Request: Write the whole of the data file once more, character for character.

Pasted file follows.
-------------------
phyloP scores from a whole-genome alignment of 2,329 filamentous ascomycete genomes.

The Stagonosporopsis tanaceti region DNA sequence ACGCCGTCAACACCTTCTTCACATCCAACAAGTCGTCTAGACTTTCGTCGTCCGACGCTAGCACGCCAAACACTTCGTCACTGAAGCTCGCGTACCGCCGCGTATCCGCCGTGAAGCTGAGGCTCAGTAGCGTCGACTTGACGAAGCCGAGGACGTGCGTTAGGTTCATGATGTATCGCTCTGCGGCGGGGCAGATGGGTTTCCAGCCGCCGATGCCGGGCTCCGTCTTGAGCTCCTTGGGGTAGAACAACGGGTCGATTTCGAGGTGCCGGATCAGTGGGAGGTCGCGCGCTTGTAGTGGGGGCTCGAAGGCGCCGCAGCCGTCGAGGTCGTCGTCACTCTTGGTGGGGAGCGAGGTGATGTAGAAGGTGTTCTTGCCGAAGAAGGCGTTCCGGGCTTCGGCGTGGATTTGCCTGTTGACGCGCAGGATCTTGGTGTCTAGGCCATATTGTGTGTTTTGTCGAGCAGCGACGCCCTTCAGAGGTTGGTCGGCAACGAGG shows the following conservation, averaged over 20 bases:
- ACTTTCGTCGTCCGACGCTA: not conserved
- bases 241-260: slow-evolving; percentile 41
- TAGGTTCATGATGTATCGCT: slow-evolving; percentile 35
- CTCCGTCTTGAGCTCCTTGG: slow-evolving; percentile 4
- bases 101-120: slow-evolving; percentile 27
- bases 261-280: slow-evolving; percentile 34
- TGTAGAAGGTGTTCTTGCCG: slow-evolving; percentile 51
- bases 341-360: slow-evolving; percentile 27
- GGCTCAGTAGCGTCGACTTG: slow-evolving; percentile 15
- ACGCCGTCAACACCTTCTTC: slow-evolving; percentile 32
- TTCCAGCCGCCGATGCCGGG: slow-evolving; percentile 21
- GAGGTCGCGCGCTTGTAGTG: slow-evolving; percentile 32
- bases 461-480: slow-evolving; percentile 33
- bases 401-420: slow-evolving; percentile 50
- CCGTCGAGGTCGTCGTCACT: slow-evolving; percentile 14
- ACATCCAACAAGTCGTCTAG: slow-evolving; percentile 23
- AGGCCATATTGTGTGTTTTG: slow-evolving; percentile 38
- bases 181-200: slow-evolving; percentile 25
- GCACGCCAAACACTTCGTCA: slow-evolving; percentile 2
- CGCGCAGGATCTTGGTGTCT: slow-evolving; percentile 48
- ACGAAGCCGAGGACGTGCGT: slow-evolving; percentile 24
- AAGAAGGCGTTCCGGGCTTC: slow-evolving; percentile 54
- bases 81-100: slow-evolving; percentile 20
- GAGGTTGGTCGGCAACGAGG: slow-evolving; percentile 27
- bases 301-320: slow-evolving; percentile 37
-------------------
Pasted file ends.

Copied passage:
phyloP scores from a whole-genome alignment of 2,329 filamentous ascomycete genomes.

The Stagonosporopsis tanaceti region DNA sequence ACGCCGTCAACACCTTCTTCACATCCAACAAGTCGTCTAGACTTTCGTCGTCCGACGCTAGCACGCCAAACACTTCGTCACTGAAGCTCGCGTACCGCCGCGTATCCGCCGTGAAGCTGAGGCTCAGTAGCGTCGACTTGACGAAGCCGAGGACGTGCGTTAGGTTCATGATGTATCGCTCTGCGGCGGGGCAGATGGGTTTCCAGCCGCCGATGCCGGGCTCCGTCTTGAGCTCCTTGGGGTAGAACAACGGGTCGATTTCGAGGTGCCGGATCAGTGGGAGGTCGCGCGCTTGTAGTGGGGGCTCGAAGGCGCCGCAGCCGTCGAGGTCGTCGTCACTCTTGGTGGGGAGCGAGGTGATGTAGAAGGTGTTCTTGCCGAAGAAGGCGTTCCGGGCTTCGGCGTGGATTTGCCTGTTGACGCGCAGGATCTTGGTGTCTAGGCCATATTGTGTGTTTTGTCGAGCAGCGACGCCCTTCAGAGGTTGGTCGGCAACGAGG shows the following conservation, averaged over 20 bases:
- ACTTTCGTCGTCCGACGCTA: not conserved
- bases 241-260: slow-evolving; percentile 41
- TAGGTTCATGATGTATCGCT: slow-evolving; percentile 35
- CTCCGTCTTGAGCTCCTTGG: slow-evolving; percentile 4
- bases 101-120: slow-evolving; percentile 27
- bases 261-280: slow-evolving; percentile 34
- TGTAGAAGGTGTTCTTGCCG: slow-evolving; percentile 51
- bases 341-360: slow-evolving; percentile 27
- GGCTCAGTAGCGTCGACTTG: slow-evolving; percentile 15
- ACGCCGTCAACACCTTCTTC: slow-evolving; percentile 32
- TTCCAGCCGCCGATGCCGGG: slow-evolving; percentile 21
- GAGGTCGCGCGCTTGTAGTG: slow-evolving; percentile 32
- bases 461-480: slow-evolving; percentile 33
- bases 401-420: slow-evolving; percentile 50
- CCGTCGAGGTCGTCGTCACT: slow-evolving; percentile 14
- ACATCCAACAAGTCGTCTAG: slow-evolving; percentile 23
- AGGCCATATTGTGTGTTTTG: slow-evolving; percentile 38
- bases 181-200: slow-evolving; percentile 25
- GCACGCCAAACACTTCGTCA: slow-evolving; percentile 2
- CGCGCAGGATCTTGGTGTCT: slow-evolving; percentile 48
- ACGAAGCCGAGGACGTGCGT: slow-evolving; percentile 24
- AAGAAGGCGTTCCGGGCTTC: slow-evolving; percentile 54
- bases 81-100: slow-evolving; percentile 20
- GAGGTTGGTCGGCAACGAGG: slow-evolving; percentile 27
- bases 301-320: slow-evolving; percentile 37